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Saudi Entertainment Authority Unveils Plan to Recover $6 Billion Spent Abroad Annually

Saudi Entertainment Authority Unveils Plan to Recover $6 Billion Spent Abroad Annually

Friday, 20 September, 2019 - 11:00
Visitors tour at majestic rock-hewn tombs of Madain Saleh near the city al-Ula, Saudi Arabia January 25, 2019. Image used for illustrative purpose. REUTERS/Faisal Al Nasser

Amr Banaja, chief executive of the Saudi General Entertainment Authority, has unveiled a series of entertainment programs to be witnessed in the Kingdom in the coming period, within a plan to recover $6 billion which is spent annually abroad for tourism and entertainment.

Addressing the second day of the Euromoney Conference, Banaja said: “The GEA seeks to strengthen its mechanisms and build an integrated sector through three axes: creating a legislative environment around quality, standards, and inspections; strengthening funding, especially for the SMEs who play a pivotal role in the Saudi entertainment sector; and building capacity and developing expertise.”

He continued: “The GEA aims to create a well-regulated and thriving entertainment sector. Our goal is to improve the quality of citizens’ lives relating to Vision 2030… The GEA is already working with private sector partners to organize events across the Kingdom and attract tourists.”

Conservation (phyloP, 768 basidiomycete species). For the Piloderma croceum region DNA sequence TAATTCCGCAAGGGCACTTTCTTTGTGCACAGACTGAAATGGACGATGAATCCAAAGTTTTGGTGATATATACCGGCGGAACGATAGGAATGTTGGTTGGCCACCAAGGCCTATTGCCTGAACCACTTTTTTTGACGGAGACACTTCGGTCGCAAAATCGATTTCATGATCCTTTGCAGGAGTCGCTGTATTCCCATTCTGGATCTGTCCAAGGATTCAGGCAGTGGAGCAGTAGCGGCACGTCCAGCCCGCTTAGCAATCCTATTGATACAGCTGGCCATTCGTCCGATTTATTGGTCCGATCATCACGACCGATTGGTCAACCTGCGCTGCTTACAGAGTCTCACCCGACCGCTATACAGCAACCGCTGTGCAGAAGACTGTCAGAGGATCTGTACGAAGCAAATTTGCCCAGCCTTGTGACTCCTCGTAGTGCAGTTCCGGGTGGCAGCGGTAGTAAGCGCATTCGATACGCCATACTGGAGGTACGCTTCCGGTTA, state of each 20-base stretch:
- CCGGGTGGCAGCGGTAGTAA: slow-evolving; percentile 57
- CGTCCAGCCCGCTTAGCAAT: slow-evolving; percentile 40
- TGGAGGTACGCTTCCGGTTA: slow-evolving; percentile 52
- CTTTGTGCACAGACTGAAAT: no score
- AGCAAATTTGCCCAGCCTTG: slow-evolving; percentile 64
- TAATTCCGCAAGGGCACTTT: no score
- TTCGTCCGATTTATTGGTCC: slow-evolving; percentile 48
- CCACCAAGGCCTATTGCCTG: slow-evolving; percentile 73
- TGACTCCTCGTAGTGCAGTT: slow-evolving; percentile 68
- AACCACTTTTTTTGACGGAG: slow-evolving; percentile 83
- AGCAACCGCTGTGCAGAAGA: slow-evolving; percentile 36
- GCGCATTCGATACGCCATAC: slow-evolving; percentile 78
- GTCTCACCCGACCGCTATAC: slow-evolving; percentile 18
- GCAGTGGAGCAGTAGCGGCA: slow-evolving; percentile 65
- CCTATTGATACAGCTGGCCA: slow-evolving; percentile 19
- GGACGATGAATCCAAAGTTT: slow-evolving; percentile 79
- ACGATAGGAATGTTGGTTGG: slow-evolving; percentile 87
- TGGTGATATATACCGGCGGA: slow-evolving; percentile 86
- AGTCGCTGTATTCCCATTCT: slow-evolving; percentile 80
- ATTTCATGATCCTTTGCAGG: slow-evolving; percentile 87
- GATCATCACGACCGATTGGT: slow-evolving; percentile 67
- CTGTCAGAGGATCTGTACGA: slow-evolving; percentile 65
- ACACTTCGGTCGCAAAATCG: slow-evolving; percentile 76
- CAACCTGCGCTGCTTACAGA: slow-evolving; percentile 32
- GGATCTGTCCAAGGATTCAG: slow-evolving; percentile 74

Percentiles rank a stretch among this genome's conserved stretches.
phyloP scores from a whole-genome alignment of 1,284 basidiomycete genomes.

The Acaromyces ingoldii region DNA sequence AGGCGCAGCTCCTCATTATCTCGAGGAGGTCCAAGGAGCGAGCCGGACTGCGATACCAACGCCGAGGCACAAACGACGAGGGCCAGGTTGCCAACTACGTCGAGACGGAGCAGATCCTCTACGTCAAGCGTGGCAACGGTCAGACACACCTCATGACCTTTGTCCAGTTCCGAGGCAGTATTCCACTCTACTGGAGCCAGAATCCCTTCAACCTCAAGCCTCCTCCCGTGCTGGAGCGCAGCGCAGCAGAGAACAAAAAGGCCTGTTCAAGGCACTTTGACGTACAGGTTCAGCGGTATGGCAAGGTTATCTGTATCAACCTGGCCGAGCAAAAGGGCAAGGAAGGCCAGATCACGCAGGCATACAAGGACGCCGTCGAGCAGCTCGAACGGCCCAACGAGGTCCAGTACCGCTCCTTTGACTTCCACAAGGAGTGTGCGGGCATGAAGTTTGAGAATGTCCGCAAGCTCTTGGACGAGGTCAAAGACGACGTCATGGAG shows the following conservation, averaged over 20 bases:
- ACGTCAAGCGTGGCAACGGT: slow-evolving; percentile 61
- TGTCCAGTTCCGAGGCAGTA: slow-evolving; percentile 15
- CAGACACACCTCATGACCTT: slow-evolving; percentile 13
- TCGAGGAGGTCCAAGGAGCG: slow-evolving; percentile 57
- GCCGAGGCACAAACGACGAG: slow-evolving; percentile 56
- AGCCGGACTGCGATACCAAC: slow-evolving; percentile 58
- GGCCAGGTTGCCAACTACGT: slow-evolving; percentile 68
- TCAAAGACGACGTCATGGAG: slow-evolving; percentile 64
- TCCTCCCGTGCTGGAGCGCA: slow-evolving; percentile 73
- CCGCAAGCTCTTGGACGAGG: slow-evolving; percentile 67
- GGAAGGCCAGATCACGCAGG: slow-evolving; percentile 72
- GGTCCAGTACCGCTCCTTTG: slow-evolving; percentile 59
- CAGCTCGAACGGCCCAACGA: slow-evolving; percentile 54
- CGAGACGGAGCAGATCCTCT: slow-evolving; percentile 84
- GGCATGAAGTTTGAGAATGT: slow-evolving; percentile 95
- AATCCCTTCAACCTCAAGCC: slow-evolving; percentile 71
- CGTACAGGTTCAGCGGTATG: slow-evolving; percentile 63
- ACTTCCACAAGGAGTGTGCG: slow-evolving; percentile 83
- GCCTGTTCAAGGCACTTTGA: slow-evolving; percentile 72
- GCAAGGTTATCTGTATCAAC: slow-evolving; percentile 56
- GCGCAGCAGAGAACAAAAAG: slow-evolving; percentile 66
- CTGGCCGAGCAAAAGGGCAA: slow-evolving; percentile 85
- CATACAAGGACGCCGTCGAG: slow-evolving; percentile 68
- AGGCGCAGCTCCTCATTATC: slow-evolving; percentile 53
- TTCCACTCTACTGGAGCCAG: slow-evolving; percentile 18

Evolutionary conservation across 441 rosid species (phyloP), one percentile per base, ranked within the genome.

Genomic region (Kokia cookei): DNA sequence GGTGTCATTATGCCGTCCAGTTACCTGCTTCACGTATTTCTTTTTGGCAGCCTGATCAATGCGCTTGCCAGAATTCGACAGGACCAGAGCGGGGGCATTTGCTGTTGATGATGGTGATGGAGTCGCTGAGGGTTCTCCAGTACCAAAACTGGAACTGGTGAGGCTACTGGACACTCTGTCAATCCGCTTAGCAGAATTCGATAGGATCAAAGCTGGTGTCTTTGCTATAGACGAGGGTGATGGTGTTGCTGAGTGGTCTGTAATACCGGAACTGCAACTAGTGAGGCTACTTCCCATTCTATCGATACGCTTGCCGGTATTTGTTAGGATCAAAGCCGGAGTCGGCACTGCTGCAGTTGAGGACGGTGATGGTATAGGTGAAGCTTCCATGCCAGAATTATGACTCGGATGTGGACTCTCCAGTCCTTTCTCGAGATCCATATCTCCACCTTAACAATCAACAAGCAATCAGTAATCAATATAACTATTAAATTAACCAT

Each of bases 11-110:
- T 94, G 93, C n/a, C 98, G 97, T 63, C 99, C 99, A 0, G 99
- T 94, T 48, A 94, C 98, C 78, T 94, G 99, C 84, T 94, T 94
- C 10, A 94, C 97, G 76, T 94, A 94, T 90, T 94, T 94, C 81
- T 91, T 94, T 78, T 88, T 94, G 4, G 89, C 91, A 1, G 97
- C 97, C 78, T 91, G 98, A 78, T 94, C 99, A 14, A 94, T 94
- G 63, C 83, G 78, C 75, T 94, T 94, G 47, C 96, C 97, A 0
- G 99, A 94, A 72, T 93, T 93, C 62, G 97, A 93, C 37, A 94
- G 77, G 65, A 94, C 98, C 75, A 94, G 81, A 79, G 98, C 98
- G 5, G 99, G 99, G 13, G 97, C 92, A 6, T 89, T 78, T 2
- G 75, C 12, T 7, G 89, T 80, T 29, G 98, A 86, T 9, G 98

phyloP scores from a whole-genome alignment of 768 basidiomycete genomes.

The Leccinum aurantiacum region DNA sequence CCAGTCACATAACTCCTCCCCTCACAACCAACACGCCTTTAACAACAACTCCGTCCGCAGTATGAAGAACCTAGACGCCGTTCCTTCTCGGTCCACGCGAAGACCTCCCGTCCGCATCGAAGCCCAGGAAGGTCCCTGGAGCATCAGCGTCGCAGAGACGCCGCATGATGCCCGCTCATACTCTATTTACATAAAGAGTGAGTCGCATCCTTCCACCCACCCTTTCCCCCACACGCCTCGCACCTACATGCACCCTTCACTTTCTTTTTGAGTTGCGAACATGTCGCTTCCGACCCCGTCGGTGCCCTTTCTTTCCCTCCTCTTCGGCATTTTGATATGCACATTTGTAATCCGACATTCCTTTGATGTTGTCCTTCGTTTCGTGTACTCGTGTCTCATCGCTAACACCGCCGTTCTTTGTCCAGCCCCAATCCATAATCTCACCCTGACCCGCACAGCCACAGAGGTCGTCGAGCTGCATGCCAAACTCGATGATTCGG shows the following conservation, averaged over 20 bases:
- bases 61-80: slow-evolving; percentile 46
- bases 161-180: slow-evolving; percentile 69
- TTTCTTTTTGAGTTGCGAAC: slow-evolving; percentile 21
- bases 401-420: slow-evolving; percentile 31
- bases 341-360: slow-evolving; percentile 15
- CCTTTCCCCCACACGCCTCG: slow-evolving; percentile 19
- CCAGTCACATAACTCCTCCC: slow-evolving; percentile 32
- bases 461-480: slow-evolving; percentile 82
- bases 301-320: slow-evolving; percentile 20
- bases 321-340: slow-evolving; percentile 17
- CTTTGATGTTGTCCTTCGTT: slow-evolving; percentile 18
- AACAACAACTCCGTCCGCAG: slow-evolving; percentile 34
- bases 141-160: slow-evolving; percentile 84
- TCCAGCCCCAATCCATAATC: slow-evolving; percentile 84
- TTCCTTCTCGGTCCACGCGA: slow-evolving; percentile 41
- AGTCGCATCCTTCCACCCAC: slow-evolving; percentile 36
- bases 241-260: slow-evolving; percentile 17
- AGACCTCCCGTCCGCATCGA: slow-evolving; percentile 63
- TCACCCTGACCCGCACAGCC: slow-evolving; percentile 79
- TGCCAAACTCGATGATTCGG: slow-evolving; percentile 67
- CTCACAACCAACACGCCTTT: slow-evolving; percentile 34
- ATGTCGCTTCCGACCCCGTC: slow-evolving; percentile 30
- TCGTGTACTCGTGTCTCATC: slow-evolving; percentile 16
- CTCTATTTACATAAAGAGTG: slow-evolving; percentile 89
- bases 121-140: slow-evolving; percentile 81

He revealed that this year over 5,000 events would take place across the Kingdom.

“We expect to see a huge increase in foreign tourists with the introduction of the new tourist visas... We expect the growing tourism industry both internally and from abroad to contribute to the creation of jobs and boost the overall economy,” Banaja underlined.

The annual Euromoney Saudi Conference concluded on Thursday. More than 2000 delegates registered for the two-day event which was organized in partnership with Saudi Arabia’s Ministry of Finance.

“Annually, $6 billion are spent outside the Kingdom on entertainment. We must direct this spending to the inside, thus generating jobs after providing a sufficient diversity of entertainment, in light of the Kingdom’s openness to the outside world,” Banaja remarked.

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